Go west to see a new side of the Grand Canyon

CR Rae
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The Skywalk allows guests to traverse 70 feet out over the Grand Canyon's rim and peer through its glass walkway at the canyon floor 4,000 feet below.

A trip to the west side of the iconic Grand Canyon gives travelers a different perspective and adds a little adventure.

Now is a great time to visit one of the most scenic and beautiful areas of the canyon, as prices are cut through Dec. 31. Step out onto the famous glass walkway that extends over the canyon. A view like none other — if you look down.

The 10-foot-wide bridge extends out over the rim of the canyon 70 feet, allowing visitors to look down at the canyon floor 4,000 feet below. It is truly an engineering marvel.

No cameras or cell phones are permitted on the glass walkway because several had been dropped and damaged the glass (don’t worry — all fixed now). Lockers are provided for everything you are carrying. However, pictures can be taken off the walk in an area known as Eagle Point, named after a nearby rock formation that looks like an eagle. The views are awesome of the canyon and the skywalk.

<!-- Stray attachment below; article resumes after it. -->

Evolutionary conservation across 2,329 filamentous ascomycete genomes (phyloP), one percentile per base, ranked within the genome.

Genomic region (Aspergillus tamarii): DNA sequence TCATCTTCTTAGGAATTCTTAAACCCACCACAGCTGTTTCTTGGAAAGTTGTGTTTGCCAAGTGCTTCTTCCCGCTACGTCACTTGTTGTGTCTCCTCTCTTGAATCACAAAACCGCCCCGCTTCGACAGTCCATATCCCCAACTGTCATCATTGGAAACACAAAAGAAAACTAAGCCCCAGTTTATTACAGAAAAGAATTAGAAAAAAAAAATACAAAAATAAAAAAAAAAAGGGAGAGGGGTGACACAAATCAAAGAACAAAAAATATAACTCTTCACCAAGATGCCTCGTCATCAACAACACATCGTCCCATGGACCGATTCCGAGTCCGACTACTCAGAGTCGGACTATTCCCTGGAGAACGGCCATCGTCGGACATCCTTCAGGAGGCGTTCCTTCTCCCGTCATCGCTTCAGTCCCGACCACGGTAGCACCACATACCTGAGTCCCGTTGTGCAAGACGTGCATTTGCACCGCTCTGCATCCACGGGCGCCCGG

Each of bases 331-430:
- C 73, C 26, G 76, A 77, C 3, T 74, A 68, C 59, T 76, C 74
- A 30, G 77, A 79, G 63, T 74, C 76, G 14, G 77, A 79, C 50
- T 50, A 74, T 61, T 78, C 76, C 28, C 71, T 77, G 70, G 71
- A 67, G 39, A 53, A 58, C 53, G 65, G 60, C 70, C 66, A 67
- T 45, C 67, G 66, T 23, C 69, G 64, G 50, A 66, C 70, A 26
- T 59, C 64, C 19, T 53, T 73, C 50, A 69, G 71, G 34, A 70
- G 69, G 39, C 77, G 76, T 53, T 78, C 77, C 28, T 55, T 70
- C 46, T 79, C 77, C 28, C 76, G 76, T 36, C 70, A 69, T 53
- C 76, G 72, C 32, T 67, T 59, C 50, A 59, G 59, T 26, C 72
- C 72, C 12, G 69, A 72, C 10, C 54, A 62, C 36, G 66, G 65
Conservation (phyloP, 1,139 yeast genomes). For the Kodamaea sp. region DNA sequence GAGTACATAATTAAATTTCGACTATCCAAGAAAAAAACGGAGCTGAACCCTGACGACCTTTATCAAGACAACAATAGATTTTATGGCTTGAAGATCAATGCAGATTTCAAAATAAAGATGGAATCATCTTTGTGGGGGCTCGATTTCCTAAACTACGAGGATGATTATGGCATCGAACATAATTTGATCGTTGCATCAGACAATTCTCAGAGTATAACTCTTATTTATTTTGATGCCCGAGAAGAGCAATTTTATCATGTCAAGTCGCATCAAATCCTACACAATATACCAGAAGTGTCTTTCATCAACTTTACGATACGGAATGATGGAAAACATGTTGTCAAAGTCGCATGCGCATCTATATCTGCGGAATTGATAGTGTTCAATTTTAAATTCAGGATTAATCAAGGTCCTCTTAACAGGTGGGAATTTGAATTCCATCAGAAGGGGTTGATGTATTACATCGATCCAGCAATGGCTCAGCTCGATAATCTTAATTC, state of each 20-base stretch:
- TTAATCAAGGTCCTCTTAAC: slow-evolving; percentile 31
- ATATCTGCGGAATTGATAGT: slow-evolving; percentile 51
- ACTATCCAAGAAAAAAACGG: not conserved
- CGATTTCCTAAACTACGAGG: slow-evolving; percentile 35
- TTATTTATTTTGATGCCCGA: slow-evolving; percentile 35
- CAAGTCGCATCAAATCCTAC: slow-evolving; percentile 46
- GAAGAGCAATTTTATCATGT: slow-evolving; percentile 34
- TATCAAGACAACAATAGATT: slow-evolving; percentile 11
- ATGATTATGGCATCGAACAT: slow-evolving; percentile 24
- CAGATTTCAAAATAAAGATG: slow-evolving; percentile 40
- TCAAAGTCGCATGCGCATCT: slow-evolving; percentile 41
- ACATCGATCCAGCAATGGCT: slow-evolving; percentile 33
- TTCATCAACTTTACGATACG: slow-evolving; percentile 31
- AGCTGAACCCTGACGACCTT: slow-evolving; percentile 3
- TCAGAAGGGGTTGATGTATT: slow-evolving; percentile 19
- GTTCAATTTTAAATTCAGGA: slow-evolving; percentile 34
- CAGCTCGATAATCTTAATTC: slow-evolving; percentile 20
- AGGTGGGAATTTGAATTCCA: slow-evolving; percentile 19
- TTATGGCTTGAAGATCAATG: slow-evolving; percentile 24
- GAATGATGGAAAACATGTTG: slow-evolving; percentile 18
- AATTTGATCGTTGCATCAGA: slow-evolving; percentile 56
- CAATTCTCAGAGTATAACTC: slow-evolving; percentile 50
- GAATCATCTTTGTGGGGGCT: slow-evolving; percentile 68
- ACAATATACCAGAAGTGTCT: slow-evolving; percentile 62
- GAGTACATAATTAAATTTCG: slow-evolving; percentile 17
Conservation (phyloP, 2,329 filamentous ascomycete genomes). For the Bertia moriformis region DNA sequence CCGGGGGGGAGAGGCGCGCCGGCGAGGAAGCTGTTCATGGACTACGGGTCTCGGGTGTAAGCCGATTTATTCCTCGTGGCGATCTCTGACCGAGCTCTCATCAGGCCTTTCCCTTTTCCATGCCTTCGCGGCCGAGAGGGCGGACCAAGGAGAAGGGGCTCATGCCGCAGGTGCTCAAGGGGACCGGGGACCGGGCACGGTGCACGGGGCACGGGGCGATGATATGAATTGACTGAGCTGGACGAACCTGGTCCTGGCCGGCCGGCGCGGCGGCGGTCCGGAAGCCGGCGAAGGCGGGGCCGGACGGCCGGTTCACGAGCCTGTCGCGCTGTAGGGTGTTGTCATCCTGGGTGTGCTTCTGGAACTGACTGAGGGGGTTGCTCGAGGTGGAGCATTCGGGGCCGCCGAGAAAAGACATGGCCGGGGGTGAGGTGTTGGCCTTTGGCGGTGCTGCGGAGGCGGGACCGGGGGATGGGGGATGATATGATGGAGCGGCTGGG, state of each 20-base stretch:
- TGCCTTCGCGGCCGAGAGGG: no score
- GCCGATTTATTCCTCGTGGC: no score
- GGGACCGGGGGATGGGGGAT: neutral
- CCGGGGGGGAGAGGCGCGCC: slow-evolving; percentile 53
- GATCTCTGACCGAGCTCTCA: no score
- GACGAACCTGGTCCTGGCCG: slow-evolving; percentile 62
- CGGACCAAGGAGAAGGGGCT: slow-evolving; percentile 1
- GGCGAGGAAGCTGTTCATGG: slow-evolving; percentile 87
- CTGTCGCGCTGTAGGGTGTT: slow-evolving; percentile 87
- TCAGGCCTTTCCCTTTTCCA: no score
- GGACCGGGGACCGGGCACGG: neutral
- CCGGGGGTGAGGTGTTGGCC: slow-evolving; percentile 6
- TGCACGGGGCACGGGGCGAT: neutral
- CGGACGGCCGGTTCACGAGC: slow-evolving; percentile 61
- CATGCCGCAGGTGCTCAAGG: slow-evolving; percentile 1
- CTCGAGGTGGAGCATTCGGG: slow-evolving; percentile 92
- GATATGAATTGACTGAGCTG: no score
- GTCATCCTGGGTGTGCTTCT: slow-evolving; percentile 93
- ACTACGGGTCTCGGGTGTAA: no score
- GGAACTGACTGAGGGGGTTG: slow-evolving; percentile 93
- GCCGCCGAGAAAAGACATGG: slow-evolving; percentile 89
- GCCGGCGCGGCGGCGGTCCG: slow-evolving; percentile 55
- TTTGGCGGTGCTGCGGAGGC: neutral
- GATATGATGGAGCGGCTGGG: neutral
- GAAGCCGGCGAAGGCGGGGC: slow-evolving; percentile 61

Also here is the Native American Village, where tourists can shop for something special to remember the trip made by the Hualapai, Hopi and Mojave tribes. Travelers can take a self-guided tour of the authentic village.

The view from both Eagle and Guano Points are breathtaking. A hop on/hop off shuttle is available.

Guano Point’s short Highpoint Hike offers a 360-degree view of the canyon. There are no railings here. The point has an interesting history for visitors: Located here are the remnants of the 8,800-foot cable that stretches across the canyon to the guano mine. In 1930 a boater passing by the area discovered the guano cave. Attempts were made for years to mine the guano for fertilizer. Eventually, a company was able to extract the supply of guano, and by 1959 the source was exhausted. It was not long after the closing of the mine that a U.S. Air Force jet crashed into the cable system, permanently disabling it. The structure now stands as a monument to those who attempted to mine the canyon. (Guano is a fertilizer containing the accumulated excrement of seabirds or bats.)

Stay at the west rim in the Cabins at Grand Canyon West. The stars are fantastic; the quiet peacefulness is unexplainable. Gaze at the stars around the campfire or from the front porch of a cabin, which offers a spectacular view of the sunset or sunrise as well.

Demonstrations of roping, shooting, quick draw and other activities are often available, as well as taking a horseback ride to the canyon’s edge. Also in the area are ziplining, helicopter rides, river rafting and live performances. At this time, meals are not provided on the grounds of the cabins, but guests are welcome to bring their own food to store in the refrigerators in the cabins. Grab and go food is available at both Guano and Eagle Points at this time.

This beautiful area of the Grand Canyon is privately owned and operated by the Hualapai American Indians. A fee is assessed for a visit to the area. There are a variety of packages available. For updated COVID details and pricing, go to grandcanyonwest.com.